Cyber-security firm says Alaska was targeted by Chinese cyber spies

Tiananmen Square at night on May 24, 2018, in Beijing, China. A cyber-security firm is reporting that Alaska was targeted by hackers using computers in China before and after a trade mission in May. (Photo by Rashah McChesney/Alaska’s Energy Desk)

A cyber-security firm is reporting that Alaska was targeted by hackers using computers in China.

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The company, Recorded Future, documents repeated attempts to connect to several networks in Alaska before and after the state sent a trade delegation to China in May.

According to the report, the scanning activity spiked when Gov. Bill Walker announced the visit to China in March and again just after the delegation left the country.

The data shows that Alaska Communications Systems Group, or ACS, and Alaska Power and Telephone Company were targeted in addition to the state’s Department of Natural Resources.

There’s evidence that the scanning came from internet connections registered to Tsinghua University in Beijing.

Walker’s administration is pushing back against the report.

Press Secretary Austin Baird said there was web traffic targeting the state but no hack actually happened.

“The state of Alaska like most state governments, like most businesses, like most companies that do business online or do business internationally, there’s routinely anonymous activity on the perimeter networks that amounts to someone checking if the door is locked,” Baird said.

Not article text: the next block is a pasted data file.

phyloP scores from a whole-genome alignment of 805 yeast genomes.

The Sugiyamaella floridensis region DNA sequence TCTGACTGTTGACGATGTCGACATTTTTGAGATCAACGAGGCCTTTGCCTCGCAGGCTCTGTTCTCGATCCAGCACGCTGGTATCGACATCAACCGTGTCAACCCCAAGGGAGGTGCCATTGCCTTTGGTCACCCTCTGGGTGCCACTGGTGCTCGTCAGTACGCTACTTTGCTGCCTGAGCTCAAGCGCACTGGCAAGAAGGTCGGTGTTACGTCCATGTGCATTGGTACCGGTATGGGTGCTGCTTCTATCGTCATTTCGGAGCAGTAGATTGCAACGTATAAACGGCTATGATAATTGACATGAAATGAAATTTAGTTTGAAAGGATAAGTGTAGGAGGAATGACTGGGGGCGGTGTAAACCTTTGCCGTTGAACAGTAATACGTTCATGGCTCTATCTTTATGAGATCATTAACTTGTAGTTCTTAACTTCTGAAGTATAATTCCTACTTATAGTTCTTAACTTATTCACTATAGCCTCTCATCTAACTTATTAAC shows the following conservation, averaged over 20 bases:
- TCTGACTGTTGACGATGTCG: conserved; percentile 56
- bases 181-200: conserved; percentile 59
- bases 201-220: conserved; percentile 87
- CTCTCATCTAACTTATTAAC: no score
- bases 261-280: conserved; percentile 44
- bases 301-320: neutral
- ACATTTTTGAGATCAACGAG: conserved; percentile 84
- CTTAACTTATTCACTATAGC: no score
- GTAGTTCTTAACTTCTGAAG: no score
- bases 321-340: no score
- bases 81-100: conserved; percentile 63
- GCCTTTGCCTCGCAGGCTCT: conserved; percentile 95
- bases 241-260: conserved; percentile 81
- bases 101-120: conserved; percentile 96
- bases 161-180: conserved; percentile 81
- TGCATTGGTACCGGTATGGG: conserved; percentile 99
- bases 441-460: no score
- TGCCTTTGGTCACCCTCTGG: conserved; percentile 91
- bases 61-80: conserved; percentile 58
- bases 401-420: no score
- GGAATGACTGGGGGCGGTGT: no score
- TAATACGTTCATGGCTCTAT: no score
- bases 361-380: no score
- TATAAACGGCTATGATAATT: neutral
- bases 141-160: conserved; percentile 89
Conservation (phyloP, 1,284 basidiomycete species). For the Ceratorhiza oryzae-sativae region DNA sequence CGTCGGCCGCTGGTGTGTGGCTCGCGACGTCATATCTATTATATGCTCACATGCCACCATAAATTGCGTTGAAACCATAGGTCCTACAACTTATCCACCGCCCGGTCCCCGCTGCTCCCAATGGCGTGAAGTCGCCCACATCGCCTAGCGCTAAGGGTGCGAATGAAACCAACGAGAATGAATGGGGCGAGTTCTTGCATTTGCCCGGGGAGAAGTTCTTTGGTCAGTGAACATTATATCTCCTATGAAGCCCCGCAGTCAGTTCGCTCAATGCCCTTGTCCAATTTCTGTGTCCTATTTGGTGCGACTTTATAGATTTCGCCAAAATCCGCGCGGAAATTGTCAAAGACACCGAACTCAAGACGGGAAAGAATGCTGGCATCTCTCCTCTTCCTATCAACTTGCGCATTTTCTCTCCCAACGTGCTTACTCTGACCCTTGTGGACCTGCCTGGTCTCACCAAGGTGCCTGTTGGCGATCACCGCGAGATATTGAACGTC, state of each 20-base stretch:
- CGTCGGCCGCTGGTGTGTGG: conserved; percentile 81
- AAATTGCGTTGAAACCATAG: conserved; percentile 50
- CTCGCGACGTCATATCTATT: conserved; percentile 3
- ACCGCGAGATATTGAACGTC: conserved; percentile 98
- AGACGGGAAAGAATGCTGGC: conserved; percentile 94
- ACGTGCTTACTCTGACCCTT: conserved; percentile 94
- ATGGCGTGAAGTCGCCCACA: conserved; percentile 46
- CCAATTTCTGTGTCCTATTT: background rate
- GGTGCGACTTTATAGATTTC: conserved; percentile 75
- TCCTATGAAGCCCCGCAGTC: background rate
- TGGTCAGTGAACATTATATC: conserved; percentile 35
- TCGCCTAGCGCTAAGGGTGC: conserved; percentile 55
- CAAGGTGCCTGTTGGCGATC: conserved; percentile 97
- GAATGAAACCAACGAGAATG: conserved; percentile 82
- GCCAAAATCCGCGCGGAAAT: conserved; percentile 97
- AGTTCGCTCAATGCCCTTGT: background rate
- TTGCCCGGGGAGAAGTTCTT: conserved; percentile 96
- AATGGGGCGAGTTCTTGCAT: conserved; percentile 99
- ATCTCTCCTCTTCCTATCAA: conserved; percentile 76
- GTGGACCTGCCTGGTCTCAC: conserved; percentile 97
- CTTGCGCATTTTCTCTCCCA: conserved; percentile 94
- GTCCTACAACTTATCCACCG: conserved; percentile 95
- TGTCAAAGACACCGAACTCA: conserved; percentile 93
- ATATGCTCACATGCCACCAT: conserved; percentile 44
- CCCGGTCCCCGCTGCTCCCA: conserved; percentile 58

Baird said the state does not believe that China was the original source of the scanning activity. He said the state contacted law enforcement as a precautionary measure but doesn’t plan to do any further investigation into the source of the web traffic.

Rashah McChesney is a photojournalist turned radio journalist who has been telling stories in Alaska since 2012. Before joining Alaska's Energy Desk , she worked at Kenai's Peninsula Clarion and the Juneau bureau of the Associated Press. She is a graduate of Iowa State University's Greenlee Journalism School and has worked in public television, newspapers and now radio, all in the quest to become the Swiss Army knife of storytellers.

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